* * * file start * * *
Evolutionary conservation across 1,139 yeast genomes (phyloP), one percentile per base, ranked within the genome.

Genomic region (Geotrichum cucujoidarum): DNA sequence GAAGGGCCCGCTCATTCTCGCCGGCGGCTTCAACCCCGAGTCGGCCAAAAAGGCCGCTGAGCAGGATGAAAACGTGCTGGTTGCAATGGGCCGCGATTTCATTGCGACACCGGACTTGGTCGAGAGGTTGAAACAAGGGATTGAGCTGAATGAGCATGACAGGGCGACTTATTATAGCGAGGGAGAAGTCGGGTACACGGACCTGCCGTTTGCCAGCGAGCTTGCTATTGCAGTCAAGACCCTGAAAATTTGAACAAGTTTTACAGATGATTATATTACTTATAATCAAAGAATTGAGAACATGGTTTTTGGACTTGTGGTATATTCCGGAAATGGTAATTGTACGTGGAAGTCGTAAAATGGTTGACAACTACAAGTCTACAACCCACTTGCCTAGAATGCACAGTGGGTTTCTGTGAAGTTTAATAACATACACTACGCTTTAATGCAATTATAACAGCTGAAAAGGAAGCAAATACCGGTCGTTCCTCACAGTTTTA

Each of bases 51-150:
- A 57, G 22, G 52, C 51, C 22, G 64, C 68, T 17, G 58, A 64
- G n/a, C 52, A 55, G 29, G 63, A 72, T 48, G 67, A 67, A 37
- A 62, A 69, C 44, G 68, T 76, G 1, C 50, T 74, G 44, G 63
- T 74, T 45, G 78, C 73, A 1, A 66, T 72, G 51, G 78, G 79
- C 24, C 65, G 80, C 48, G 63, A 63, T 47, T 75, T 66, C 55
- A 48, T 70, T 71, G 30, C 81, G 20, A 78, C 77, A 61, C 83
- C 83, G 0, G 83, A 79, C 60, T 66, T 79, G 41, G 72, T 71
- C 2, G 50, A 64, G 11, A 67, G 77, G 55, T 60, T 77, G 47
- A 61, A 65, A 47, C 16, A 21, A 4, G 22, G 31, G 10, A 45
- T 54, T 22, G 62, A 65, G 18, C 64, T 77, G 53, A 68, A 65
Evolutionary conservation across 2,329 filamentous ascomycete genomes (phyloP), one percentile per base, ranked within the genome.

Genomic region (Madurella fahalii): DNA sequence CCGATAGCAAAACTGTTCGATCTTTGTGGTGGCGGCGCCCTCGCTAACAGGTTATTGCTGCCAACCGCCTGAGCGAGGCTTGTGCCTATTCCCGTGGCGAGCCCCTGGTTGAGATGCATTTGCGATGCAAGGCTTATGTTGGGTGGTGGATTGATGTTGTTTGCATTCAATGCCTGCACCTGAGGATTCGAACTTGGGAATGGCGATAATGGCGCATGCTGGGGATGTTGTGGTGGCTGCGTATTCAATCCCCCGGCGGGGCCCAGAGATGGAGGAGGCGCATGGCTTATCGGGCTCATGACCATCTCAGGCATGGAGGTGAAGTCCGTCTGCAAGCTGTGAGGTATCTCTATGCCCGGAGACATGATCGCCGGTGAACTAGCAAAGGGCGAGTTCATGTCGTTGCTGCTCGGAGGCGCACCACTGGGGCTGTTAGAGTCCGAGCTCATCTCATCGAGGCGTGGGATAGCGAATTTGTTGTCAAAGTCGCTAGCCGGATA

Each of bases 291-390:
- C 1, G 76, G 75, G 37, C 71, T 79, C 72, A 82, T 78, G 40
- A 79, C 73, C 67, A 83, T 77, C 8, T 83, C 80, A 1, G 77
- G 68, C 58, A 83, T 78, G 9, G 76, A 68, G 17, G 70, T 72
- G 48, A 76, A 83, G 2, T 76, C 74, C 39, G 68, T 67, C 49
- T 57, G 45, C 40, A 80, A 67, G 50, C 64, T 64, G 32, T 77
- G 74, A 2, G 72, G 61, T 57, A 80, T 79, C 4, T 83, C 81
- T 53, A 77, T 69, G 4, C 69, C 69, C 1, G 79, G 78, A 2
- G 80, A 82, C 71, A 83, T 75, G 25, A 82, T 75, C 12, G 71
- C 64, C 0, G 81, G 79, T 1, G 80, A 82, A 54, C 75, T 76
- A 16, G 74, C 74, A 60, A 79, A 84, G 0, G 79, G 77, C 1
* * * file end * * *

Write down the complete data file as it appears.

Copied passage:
Evolutionary conservation across 1,139 yeast genomes (phyloP), one percentile per base, ranked within the genome.

Genomic region (Geotrichum cucujoidarum): DNA sequence GAAGGGCCCGCTCATTCTCGCCGGCGGCTTCAACCCCGAGTCGGCCAAAAAGGCCGCTGAGCAGGATGAAAACGTGCTGGTTGCAATGGGCCGCGATTTCATTGCGACACCGGACTTGGTCGAGAGGTTGAAACAAGGGATTGAGCTGAATGAGCATGACAGGGCGACTTATTATAGCGAGGGAGAAGTCGGGTACACGGACCTGCCGTTTGCCAGCGAGCTTGCTATTGCAGTCAAGACCCTGAAAATTTGAACAAGTTTTACAGATGATTATATTACTTATAATCAAAGAATTGAGAACATGGTTTTTGGACTTGTGGTATATTCCGGAAATGGTAATTGTACGTGGAAGTCGTAAAATGGTTGACAACTACAAGTCTACAACCCACTTGCCTAGAATGCACAGTGGGTTTCTGTGAAGTTTAATAACATACACTACGCTTTAATGCAATTATAACAGCTGAAAAGGAAGCAAATACCGGTCGTTCCTCACAGTTTTA

Each of bases 51-150:
- A 57, G 22, G 52, C 51, C 22, G 64, C 68, T 17, G 58, A 64
- G n/a, C 52, A 55, G 29, G 63, A 72, T 48, G 67, A 67, A 37
- A 62, A 69, C 44, G 68, T 76, G 1, C 50, T 74, G 44, G 63
- T 74, T 45, G 78, C 73, A 1, A 66, T 72, G 51, G 78, G 79
- C 24, C 65, G 80, C 48, G 63, A 63, T 47, T 75, T 66, C 55
- A 48, T 70, T 71, G 30, C 81, G 20, A 78, C 77, A 61, C 83
- C 83, G 0, G 83, A 79, C 60, T 66, T 79, G 41, G 72, T 71
- C 2, G 50, A 64, G 11, A 67, G 77, G 55, T 60, T 77, G 47
- A 61, A 65, A 47, C 16, A 21, A 4, G 22, G 31, G 10, A 45
- T 54, T 22, G 62, A 65, G 18, C 64, T 77, G 53, A 68, A 65
Evolutionary conservation across 2,329 filamentous ascomycete genomes (phyloP), one percentile per base, ranked within the genome.

Genomic region (Madurella fahalii): DNA sequence CCGATAGCAAAACTGTTCGATCTTTGTGGTGGCGGCGCCCTCGCTAACAGGTTATTGCTGCCAACCGCCTGAGCGAGGCTTGTGCCTATTCCCGTGGCGAGCCCCTGGTTGAGATGCATTTGCGATGCAAGGCTTATGTTGGGTGGTGGATTGATGTTGTTTGCATTCAATGCCTGCACCTGAGGATTCGAACTTGGGAATGGCGATAATGGCGCATGCTGGGGATGTTGTGGTGGCTGCGTATTCAATCCCCCGGCGGGGCCCAGAGATGGAGGAGGCGCATGGCTTATCGGGCTCATGACCATCTCAGGCATGGAGGTGAAGTCCGTCTGCAAGCTGTGAGGTATCTCTATGCCCGGAGACATGATCGCCGGTGAACTAGCAAAGGGCGAGTTCATGTCGTTGCTGCTCGGAGGCGCACCACTGGGGCTGTTAGAGTCCGAGCTCATCTCATCGAGGCGTGGGATAGCGAATTTGTTGTCAAAGTCGCTAGCCGGATA

Each of bases 291-390:
- C 1, G 76, G 75, G 37, C 71, T 79, C 72, A 82, T 78, G 40
- A 79, C 73, C 67, A 83, T 77, C 8, T 83, C 80, A 1, G 77
- G 68, C 58, A 83, T 78, G 9, G 76, A 68, G 17, G 70, T 72
- G 48, A 76, A 83, G 2, T 76, C 74, C 39, G 68, T 67, C 49
- T 57, G 45, C 40, A 80, A 67, G 50, C 64, T 64, G 32, T 77
- G 74, A 2, G 72, G 61, T 57, A 80, T 79, C 4, T 83, C 81
- T 53, A 77, T 69, G 4, C 69, C 69, C 1, G 79, G 78, A 2
- G 80, A 82, C 71, A 83, T 75, G 25, A 82, T 75, C 12, G 71
- C 64, C 0, G 81, G 79, T 1, G 80, A 82, A 54, C 75, T 76
- A 16, G 74, C 74, A 60, A 79, A 84, G 0, G 79, G 77, C 1